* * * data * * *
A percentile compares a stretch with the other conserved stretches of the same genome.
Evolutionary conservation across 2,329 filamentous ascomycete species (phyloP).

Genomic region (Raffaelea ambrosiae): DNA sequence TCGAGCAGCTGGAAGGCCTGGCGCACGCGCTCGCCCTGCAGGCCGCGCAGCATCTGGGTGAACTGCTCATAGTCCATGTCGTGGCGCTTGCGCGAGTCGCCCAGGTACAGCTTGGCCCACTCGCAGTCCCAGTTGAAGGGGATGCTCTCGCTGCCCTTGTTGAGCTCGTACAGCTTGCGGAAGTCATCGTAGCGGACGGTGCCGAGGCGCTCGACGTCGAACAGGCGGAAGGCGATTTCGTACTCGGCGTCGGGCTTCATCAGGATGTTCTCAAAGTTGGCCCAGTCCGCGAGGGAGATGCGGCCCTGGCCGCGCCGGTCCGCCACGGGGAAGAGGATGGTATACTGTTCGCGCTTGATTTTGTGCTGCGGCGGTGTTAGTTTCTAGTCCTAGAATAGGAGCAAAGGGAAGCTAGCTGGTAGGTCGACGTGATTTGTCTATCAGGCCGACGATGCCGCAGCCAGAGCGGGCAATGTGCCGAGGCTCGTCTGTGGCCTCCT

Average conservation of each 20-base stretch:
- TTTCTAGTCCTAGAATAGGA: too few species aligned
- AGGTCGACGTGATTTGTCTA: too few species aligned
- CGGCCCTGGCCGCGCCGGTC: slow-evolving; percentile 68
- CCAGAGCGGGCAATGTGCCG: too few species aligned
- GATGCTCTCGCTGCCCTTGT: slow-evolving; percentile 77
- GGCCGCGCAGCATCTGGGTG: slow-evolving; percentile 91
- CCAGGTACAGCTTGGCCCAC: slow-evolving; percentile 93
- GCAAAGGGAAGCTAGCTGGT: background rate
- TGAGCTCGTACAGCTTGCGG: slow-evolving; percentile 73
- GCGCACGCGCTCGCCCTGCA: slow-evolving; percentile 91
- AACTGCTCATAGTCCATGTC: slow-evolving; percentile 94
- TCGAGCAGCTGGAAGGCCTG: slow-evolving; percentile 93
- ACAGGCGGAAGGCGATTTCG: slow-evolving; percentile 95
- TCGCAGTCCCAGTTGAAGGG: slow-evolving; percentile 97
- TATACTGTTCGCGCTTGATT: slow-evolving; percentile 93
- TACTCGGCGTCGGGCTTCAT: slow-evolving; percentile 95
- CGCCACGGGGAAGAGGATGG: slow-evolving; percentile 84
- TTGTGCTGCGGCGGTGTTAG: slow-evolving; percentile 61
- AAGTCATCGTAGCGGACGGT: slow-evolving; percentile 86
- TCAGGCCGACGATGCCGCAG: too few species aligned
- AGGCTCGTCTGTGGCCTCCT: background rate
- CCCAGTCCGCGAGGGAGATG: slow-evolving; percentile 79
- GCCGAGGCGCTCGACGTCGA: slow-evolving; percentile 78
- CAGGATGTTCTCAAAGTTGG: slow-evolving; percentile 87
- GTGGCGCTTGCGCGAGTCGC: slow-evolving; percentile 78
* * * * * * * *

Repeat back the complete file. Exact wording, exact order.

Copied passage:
A percentile compares a stretch with the other conserved stretches of the same genome.
Evolutionary conservation across 2,329 filamentous ascomycete species (phyloP).

Genomic region (Raffaelea ambrosiae): DNA sequence TCGAGCAGCTGGAAGGCCTGGCGCACGCGCTCGCCCTGCAGGCCGCGCAGCATCTGGGTGAACTGCTCATAGTCCATGTCGTGGCGCTTGCGCGAGTCGCCCAGGTACAGCTTGGCCCACTCGCAGTCCCAGTTGAAGGGGATGCTCTCGCTGCCCTTGTTGAGCTCGTACAGCTTGCGGAAGTCATCGTAGCGGACGGTGCCGAGGCGCTCGACGTCGAACAGGCGGAAGGCGATTTCGTACTCGGCGTCGGGCTTCATCAGGATGTTCTCAAAGTTGGCCCAGTCCGCGAGGGAGATGCGGCCCTGGCCGCGCCGGTCCGCCACGGGGAAGAGGATGGTATACTGTTCGCGCTTGATTTTGTGCTGCGGCGGTGTTAGTTTCTAGTCCTAGAATAGGAGCAAAGGGAAGCTAGCTGGTAGGTCGACGTGATTTGTCTATCAGGCCGACGATGCCGCAGCCAGAGCGGGCAATGTGCCGAGGCTCGTCTGTGGCCTCCT

Average conservation of each 20-base stretch:
- TTTCTAGTCCTAGAATAGGA: too few species aligned
- AGGTCGACGTGATTTGTCTA: too few species aligned
- CGGCCCTGGCCGCGCCGGTC: slow-evolving; percentile 68
- CCAGAGCGGGCAATGTGCCG: too few species aligned
- GATGCTCTCGCTGCCCTTGT: slow-evolving; percentile 77
- GGCCGCGCAGCATCTGGGTG: slow-evolving; percentile 91
- CCAGGTACAGCTTGGCCCAC: slow-evolving; percentile 93
- GCAAAGGGAAGCTAGCTGGT: background rate
- TGAGCTCGTACAGCTTGCGG: slow-evolving; percentile 73
- GCGCACGCGCTCGCCCTGCA: slow-evolving; percentile 91
- AACTGCTCATAGTCCATGTC: slow-evolving; percentile 94
- TCGAGCAGCTGGAAGGCCTG: slow-evolving; percentile 93
- ACAGGCGGAAGGCGATTTCG: slow-evolving; percentile 95
- TCGCAGTCCCAGTTGAAGGG: slow-evolving; percentile 97
- TATACTGTTCGCGCTTGATT: slow-evolving; percentile 93
- TACTCGGCGTCGGGCTTCAT: slow-evolving; percentile 95
- CGCCACGGGGAAGAGGATGG: slow-evolving; percentile 84
- TTGTGCTGCGGCGGTGTTAG: slow-evolving; percentile 61
- AAGTCATCGTAGCGGACGGT: slow-evolving; percentile 86
- TCAGGCCGACGATGCCGCAG: too few species aligned
- AGGCTCGTCTGTGGCCTCCT: background rate
- CCCAGTCCGCGAGGGAGATG: slow-evolving; percentile 79
- GCCGAGGCGCTCGACGTCGA: slow-evolving; percentile 78
- CAGGATGTTCTCAAAGTTGG: slow-evolving; percentile 87
- GTGGCGCTTGCGCGAGTCGC: slow-evolving; percentile 78